With 11 minutes left in the fourth quarter last Sunday afternoon, the fog had become so thick in San Francisco's Kezar Stadium that Kermit Alexander, perhaps mistaking the ball for one of the sea gulls that drifted low over the field, could not locate a Baltimore kickoff. The Colts recovered on the 49ers' 17. Leading 28-7 at the time, Baltimore Coach Don Shula decided to give his starting quarterback, Earl Morrall, a bit of rest and send in a substitute.
"We wanted to let him [the sub] have a little work so he could get some experience," Shula said after Baltimore had won its fifth straight game by beating San Francisco 42-14. "I guess that seems funny, huh? Well I guarantee that's the first time such a thing ever happened to this man."
What was funny about it was that the substitute was Johnny Unitas. After sitting out four league games with a sore elbow, all of which the Colts had won easily under Morrall, Unitas finally was allowed to throw his first pass of the year. Naturally, it went for a touchdown.
Until that moment, the Colts had been relying totally on Morrall, one of the NFL's most peripatetic players. Six weeks ago he was still with the New York Giants, but he knew better than to put away his suitcase with all the stickers on it. Having already been traded by San Francisco (where he was a No. 1 draft choice in 1956), Pittsburgh and Detroit, Morrall's sensitivity to such matters was keen enough that he could feel the Giants were about to put him on the road, although he wasn't sure of his destination. "You get to where you can tell," he says. "I had asked Allie Sherman about it before I moved my family from Detroit to Connecticut for the season, and he had assured me he was sticking with his quarterbacks. But I played very little in the exhibition games, and the coaches didn't pay much attention to me. So I figured I was going somewhere. In fact, I'd heard the Giants had a deal all wrapped up to trade me to St. Louis in 1967. But Tom Kennedy [another New York quarterback] got hurt, I stayed with the Giants."
Morrall had given the Giants a good year in 1965, throwing 22 touchdown passes for a club that finished with a 7-7 record and a tie for second place in the old Eastern Conference. The following season he broke his right wrist and had to miss half the games. "I knew the Giants were going to trade for Fran Tarkenton in 1967," he says. "I didn't like it, but I really didn't blame them. They couldn't be certain how my wrist would heal. Then when they brought Gary Wood back from New Orleans this year, it was a tip I might be traveling again."
Several NFL clubs could have used a competent, experienced quarterback like Morrall. However, the club he may never have suspected would be interested in him was Baltimore. The Colts had gone into training camp with Unitas backed up by two youngsters. Jim Ward and Terry Southall. Unitas had a painful right elbow, but that is not an uncommon ailment among veteran quarterbacks. "We intended to give Ward most of the work in the preseason," says Shula. "Then Ward injured a kae and we had to get into the market. I remembered Morrall from the three years I spent with him at Detroit while I was an assistant coach there. I saw him have some fantastic days for the Lions. Once he beat Baltimore in the last 13 seconds. That sort of thing stays in your mind. I knew he was cool and a hard worker. We went after him."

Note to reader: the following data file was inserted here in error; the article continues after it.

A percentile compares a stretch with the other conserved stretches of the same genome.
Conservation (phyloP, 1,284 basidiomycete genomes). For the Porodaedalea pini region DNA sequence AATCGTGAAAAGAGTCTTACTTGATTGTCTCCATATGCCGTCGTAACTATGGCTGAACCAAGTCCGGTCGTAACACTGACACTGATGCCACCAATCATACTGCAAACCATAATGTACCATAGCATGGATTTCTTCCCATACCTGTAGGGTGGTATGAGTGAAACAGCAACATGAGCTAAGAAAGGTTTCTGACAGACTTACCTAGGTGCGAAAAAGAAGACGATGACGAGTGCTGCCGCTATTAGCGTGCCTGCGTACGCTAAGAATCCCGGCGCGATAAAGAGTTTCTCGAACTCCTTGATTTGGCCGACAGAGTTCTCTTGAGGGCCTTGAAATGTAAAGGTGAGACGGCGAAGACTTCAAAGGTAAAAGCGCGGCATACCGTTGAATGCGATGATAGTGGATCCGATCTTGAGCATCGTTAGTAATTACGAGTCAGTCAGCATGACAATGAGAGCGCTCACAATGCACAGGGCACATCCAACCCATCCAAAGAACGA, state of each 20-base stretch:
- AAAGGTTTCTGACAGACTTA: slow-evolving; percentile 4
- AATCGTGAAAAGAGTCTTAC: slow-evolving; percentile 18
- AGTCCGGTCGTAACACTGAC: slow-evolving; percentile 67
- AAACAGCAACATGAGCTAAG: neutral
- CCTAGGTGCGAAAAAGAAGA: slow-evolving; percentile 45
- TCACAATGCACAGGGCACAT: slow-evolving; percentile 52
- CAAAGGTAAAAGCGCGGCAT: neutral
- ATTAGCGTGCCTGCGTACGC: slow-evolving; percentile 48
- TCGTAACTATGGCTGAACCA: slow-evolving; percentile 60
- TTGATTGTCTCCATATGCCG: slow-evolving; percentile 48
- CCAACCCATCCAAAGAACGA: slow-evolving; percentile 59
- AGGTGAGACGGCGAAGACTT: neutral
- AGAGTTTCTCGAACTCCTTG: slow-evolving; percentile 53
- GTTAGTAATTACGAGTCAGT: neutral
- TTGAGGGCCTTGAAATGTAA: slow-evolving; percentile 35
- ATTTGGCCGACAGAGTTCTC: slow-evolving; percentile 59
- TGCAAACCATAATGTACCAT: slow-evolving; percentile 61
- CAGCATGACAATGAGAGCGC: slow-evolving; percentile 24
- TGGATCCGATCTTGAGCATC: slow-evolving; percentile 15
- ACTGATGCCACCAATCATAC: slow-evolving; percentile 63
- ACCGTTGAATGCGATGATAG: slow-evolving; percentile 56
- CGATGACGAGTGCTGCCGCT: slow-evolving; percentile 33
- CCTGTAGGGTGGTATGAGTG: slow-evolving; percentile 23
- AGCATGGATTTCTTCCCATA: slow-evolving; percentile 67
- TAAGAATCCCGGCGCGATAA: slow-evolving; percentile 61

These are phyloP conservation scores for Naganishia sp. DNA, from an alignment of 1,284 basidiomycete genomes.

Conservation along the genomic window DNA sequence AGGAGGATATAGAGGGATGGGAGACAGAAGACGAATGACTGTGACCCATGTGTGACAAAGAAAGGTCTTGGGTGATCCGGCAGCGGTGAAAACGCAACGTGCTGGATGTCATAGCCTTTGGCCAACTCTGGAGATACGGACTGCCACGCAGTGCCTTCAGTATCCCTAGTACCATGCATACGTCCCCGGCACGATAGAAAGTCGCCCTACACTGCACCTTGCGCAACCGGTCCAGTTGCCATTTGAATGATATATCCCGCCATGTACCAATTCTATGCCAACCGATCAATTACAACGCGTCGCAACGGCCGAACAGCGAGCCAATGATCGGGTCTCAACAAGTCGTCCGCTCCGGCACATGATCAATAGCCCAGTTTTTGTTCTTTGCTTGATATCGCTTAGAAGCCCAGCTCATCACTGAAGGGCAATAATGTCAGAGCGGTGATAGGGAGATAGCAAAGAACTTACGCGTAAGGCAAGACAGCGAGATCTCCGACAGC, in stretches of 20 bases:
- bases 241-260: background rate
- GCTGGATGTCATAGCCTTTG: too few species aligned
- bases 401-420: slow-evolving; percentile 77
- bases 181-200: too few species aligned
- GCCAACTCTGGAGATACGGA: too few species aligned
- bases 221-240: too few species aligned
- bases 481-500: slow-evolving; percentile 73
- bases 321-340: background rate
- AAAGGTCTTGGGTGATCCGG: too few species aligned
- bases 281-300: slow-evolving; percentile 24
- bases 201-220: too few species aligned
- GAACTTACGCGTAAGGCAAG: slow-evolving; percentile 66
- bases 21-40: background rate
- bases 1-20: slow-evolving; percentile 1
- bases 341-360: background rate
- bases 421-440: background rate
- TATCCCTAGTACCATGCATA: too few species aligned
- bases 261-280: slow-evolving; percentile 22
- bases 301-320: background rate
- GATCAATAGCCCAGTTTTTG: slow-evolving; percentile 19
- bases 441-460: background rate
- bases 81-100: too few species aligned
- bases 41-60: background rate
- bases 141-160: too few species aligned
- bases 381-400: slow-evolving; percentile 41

The Colts landed Morrall by trading Butch Wilson, who had been their second-string tight end for six seasons. Morrall arrived in Baltimore one evening at twilight and was on the field that same night working with Shula. "There was so much to learn," says Morrall. " Baltimore's system is vastly more complicated than any I'd been used to."
Morrall was forced to do his classroom studies on the field. Almost as soon as he put on a Baltimore uniform, the Colts went to Dallas for their final exhibition game. Unitas was twisting his body to the left and throwing a pass to his right under a hard rush when a flash of pain ripped the sore elbow. Morrall finished that game and all the rest until last Sunday. In that time he has thrown 12 touchdown passes, two of them against the 49ers.
"It's a myth to think this is a one-man team," says Shula. "John gives us a spark, gives us leadership, is the greatest. But people shouldn't think we can't win without him. This is a tough, solid team. We have a good defense, good receivers, good pass blocking and our running game is going well. We have balance this year. We knew Earl would need a strong running game to help him with his passing, so we've put more emphasis on it. It would be a bad rap to say John hasn't used the running game enough. I've seen games when he only threw 14 passes. But Earl has kept working at the run, and his passing is the better for it."
In workouts last week in San Francisco, the 35-year-old Unitas lobbed a few short passes during warmup drills, but he restricted himself to running plays in the dummy scrimmages. His right elbow was wrapped in a plastic bag tightly taped to hold body heat. While Morrall operated the team in practice, Unitas played an easy game of catch but did not risk his arm throwing deep.